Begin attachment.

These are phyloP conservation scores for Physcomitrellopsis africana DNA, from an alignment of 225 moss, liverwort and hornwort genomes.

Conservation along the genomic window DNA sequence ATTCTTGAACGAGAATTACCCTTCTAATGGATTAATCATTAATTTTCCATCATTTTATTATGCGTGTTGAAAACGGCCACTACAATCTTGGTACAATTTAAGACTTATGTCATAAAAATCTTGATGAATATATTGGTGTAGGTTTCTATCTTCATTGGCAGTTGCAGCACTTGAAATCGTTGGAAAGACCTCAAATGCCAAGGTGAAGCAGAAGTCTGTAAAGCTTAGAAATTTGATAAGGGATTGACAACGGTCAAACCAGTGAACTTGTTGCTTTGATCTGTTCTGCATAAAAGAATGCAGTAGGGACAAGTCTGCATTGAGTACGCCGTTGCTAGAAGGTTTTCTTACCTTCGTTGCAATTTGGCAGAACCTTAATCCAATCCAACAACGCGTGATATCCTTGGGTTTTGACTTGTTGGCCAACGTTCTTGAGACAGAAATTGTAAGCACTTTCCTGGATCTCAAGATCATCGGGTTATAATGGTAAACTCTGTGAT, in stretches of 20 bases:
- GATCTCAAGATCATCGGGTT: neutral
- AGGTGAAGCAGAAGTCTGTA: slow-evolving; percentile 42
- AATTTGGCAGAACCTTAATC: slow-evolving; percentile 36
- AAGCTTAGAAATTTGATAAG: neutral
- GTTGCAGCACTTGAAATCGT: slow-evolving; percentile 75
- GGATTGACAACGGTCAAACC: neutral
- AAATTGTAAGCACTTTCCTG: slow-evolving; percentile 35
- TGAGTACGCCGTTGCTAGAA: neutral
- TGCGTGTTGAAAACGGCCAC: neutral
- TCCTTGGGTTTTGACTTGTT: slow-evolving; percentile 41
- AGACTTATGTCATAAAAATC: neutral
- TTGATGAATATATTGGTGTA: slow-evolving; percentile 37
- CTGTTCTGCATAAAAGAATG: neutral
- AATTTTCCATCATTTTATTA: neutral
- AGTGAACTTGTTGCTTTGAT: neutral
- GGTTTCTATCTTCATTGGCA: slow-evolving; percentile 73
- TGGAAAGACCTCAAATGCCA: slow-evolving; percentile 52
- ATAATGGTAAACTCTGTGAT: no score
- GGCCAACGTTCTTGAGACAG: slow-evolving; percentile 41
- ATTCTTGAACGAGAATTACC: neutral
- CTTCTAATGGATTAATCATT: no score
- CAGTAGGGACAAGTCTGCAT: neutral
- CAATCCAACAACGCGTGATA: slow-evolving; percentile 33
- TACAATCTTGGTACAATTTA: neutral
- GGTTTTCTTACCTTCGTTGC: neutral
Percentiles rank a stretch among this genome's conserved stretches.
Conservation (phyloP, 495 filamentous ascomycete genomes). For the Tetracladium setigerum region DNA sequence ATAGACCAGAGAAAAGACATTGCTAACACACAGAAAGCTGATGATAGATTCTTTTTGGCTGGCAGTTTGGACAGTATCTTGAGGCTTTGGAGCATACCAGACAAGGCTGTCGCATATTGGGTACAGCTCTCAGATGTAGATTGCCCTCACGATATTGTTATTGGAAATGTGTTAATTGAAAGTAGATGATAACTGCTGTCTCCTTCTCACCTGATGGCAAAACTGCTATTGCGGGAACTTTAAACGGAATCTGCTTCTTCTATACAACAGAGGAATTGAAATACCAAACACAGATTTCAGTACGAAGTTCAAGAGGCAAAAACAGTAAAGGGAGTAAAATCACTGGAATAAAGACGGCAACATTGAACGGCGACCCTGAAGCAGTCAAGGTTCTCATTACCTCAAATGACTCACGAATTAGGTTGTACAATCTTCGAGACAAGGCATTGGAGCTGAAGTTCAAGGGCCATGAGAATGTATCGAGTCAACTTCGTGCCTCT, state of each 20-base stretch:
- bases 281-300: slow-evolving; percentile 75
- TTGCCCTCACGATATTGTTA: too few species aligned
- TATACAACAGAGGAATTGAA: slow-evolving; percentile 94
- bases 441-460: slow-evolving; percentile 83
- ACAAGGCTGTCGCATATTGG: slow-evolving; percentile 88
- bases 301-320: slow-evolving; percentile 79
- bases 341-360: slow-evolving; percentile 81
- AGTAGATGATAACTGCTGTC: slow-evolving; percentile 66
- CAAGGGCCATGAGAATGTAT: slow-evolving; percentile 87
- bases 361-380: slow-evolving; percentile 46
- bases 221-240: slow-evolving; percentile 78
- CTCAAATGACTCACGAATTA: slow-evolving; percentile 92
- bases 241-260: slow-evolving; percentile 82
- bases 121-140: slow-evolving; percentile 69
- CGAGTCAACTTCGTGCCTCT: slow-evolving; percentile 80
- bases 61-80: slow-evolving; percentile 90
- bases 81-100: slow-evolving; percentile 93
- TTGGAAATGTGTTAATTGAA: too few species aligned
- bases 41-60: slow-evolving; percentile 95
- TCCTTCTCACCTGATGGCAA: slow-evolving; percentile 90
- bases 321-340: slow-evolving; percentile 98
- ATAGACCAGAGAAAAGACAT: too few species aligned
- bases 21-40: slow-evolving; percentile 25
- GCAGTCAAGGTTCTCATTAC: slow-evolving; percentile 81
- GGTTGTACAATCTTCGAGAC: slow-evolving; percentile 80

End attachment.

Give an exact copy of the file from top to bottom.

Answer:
These are phyloP conservation scores for Physcomitrellopsis africana DNA, from an alignment of 225 moss, liverwort and hornwort genomes.

Conservation along the genomic window DNA sequence ATTCTTGAACGAGAATTACCCTTCTAATGGATTAATCATTAATTTTCCATCATTTTATTATGCGTGTTGAAAACGGCCACTACAATCTTGGTACAATTTAAGACTTATGTCATAAAAATCTTGATGAATATATTGGTGTAGGTTTCTATCTTCATTGGCAGTTGCAGCACTTGAAATCGTTGGAAAGACCTCAAATGCCAAGGTGAAGCAGAAGTCTGTAAAGCTTAGAAATTTGATAAGGGATTGACAACGGTCAAACCAGTGAACTTGTTGCTTTGATCTGTTCTGCATAAAAGAATGCAGTAGGGACAAGTCTGCATTGAGTACGCCGTTGCTAGAAGGTTTTCTTACCTTCGTTGCAATTTGGCAGAACCTTAATCCAATCCAACAACGCGTGATATCCTTGGGTTTTGACTTGTTGGCCAACGTTCTTGAGACAGAAATTGTAAGCACTTTCCTGGATCTCAAGATCATCGGGTTATAATGGTAAACTCTGTGAT, in stretches of 20 bases:
- GATCTCAAGATCATCGGGTT: neutral
- AGGTGAAGCAGAAGTCTGTA: slow-evolving; percentile 42
- AATTTGGCAGAACCTTAATC: slow-evolving; percentile 36
- AAGCTTAGAAATTTGATAAG: neutral
- GTTGCAGCACTTGAAATCGT: slow-evolving; percentile 75
- GGATTGACAACGGTCAAACC: neutral
- AAATTGTAAGCACTTTCCTG: slow-evolving; percentile 35
- TGAGTACGCCGTTGCTAGAA: neutral
- TGCGTGTTGAAAACGGCCAC: neutral
- TCCTTGGGTTTTGACTTGTT: slow-evolving; percentile 41
- AGACTTATGTCATAAAAATC: neutral
- TTGATGAATATATTGGTGTA: slow-evolving; percentile 37
- CTGTTCTGCATAAAAGAATG: neutral
- AATTTTCCATCATTTTATTA: neutral
- AGTGAACTTGTTGCTTTGAT: neutral
- GGTTTCTATCTTCATTGGCA: slow-evolving; percentile 73
- TGGAAAGACCTCAAATGCCA: slow-evolving; percentile 52
- ATAATGGTAAACTCTGTGAT: no score
- GGCCAACGTTCTTGAGACAG: slow-evolving; percentile 41
- ATTCTTGAACGAGAATTACC: neutral
- CTTCTAATGGATTAATCATT: no score
- CAGTAGGGACAAGTCTGCAT: neutral
- CAATCCAACAACGCGTGATA: slow-evolving; percentile 33
- TACAATCTTGGTACAATTTA: neutral
- GGTTTTCTTACCTTCGTTGC: neutral
Percentiles rank a stretch among this genome's conserved stretches.
Conservation (phyloP, 495 filamentous ascomycete genomes). For the Tetracladium setigerum region DNA sequence ATAGACCAGAGAAAAGACATTGCTAACACACAGAAAGCTGATGATAGATTCTTTTTGGCTGGCAGTTTGGACAGTATCTTGAGGCTTTGGAGCATACCAGACAAGGCTGTCGCATATTGGGTACAGCTCTCAGATGTAGATTGCCCTCACGATATTGTTATTGGAAATGTGTTAATTGAAAGTAGATGATAACTGCTGTCTCCTTCTCACCTGATGGCAAAACTGCTATTGCGGGAACTTTAAACGGAATCTGCTTCTTCTATACAACAGAGGAATTGAAATACCAAACACAGATTTCAGTACGAAGTTCAAGAGGCAAAAACAGTAAAGGGAGTAAAATCACTGGAATAAAGACGGCAACATTGAACGGCGACCCTGAAGCAGTCAAGGTTCTCATTACCTCAAATGACTCACGAATTAGGTTGTACAATCTTCGAGACAAGGCATTGGAGCTGAAGTTCAAGGGCCATGAGAATGTATCGAGTCAACTTCGTGCCTCT, state of each 20-base stretch:
- bases 281-300: slow-evolving; percentile 75
- TTGCCCTCACGATATTGTTA: too few species aligned
- TATACAACAGAGGAATTGAA: slow-evolving; percentile 94
- bases 441-460: slow-evolving; percentile 83
- ACAAGGCTGTCGCATATTGG: slow-evolving; percentile 88
- bases 301-320: slow-evolving; percentile 79
- bases 341-360: slow-evolving; percentile 81
- AGTAGATGATAACTGCTGTC: slow-evolving; percentile 66
- CAAGGGCCATGAGAATGTAT: slow-evolving; percentile 87
- bases 361-380: slow-evolving; percentile 46
- bases 221-240: slow-evolving; percentile 78
- CTCAAATGACTCACGAATTA: slow-evolving; percentile 92
- bases 241-260: slow-evolving; percentile 82
- bases 121-140: slow-evolving; percentile 69
- CGAGTCAACTTCGTGCCTCT: slow-evolving; percentile 80
- bases 61-80: slow-evolving; percentile 90
- bases 81-100: slow-evolving; percentile 93
- TTGGAAATGTGTTAATTGAA: too few species aligned
- bases 41-60: slow-evolving; percentile 95
- TCCTTCTCACCTGATGGCAA: slow-evolving; percentile 90
- bases 321-340: slow-evolving; percentile 98
- ATAGACCAGAGAAAAGACAT: too few species aligned
- bases 21-40: slow-evolving; percentile 25
- GCAGTCAAGGTTCTCATTAC: slow-evolving; percentile 81
- GGTTGTACAATCTTCGAGAC: slow-evolving; percentile 80